Generation Z also have different outlooks and ideals compared to their predecessors. A recent Deloitte report stated that they place more emphasis on diversity, and particularly LGBT identity and religion, than their elders. Businesses can no longer rely on favourable reputation and social responsibility alone but need to demonstrate equality and care for their workforce to attract the top Gen Z talent.
5G speeds up the workplace
This year the world was introduced to 5G networks, promising firms significantly faster connection speeds, quicker response times and greater reliability than the veteran 4G networks. This new generation technology will see lag time become almost non-existent, with data being shared in close to real time. Businesses will be able to perform more complex tasks with the speed and power opening up new, immersive possibilities. 5G will also help with the digitalisation and automation of more processes to support new levels of productivity for firms.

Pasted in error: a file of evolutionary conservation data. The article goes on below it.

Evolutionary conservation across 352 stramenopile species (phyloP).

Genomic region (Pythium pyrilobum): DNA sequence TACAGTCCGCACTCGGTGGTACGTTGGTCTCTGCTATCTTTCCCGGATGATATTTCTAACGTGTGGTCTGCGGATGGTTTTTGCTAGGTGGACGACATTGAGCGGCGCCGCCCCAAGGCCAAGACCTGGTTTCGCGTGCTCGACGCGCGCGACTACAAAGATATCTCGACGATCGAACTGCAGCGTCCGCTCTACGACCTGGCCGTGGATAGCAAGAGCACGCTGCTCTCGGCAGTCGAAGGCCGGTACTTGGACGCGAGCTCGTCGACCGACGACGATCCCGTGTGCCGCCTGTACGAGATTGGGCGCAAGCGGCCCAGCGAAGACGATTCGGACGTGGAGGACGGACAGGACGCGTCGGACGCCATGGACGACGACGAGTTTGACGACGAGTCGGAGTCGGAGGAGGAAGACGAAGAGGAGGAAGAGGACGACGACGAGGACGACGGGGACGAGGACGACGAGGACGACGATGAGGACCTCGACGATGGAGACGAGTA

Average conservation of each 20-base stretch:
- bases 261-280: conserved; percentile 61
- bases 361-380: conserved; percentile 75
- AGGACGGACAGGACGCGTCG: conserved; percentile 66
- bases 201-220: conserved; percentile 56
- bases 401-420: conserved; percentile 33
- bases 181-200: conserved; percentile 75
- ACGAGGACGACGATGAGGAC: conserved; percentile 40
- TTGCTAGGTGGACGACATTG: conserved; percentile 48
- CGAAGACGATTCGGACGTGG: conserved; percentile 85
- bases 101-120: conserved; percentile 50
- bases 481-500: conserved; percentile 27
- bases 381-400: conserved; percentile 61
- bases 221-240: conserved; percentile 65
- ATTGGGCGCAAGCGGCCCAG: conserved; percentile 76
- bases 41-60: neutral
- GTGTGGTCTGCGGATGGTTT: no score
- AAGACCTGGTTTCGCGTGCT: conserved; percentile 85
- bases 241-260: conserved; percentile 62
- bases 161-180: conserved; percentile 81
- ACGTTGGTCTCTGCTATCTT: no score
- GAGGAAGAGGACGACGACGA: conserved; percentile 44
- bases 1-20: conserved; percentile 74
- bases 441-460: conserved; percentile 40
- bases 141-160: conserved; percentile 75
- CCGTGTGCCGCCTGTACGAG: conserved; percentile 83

Despite 5G still being in its infancy, those able to adapt and adopt ahead of the competition will reap the rewards in the future.
Flexibility has been the word of 2019, with flexible workspaces also growing in importance for businesses. They offer people the ability to work from an environment that suits them, whether that be an office closer to home to reduce their commute, or in a building that they love in their favourite city.
Giving employees the chance to work from flexible workspaces has been shown to increase productivity, with 54% of employees saying that remote working enables them to get more done. Research from IWG’s annual Global Workspace Survey also revealed that 65% of people believe that being able to tailor their work environment makes them more productive. A win-win opportunity for organisations in 2020.
By utilising technology, supporting wellbeing and encouraging flexible working, new generations are able to keep up with the evolution of the modern workplace. This will help benefit both businesses and their employees, by improving productivity, profitability and employee wellbeing.
The pace of change across all aspects of our lives can seem incredible, especially in a world where 5G enables instant connections. Businesses must be alive to these changes and think about how they can exploit them to gain competitive advantage and attract the top talent. Those that don’t may not be around to see next year’s trends.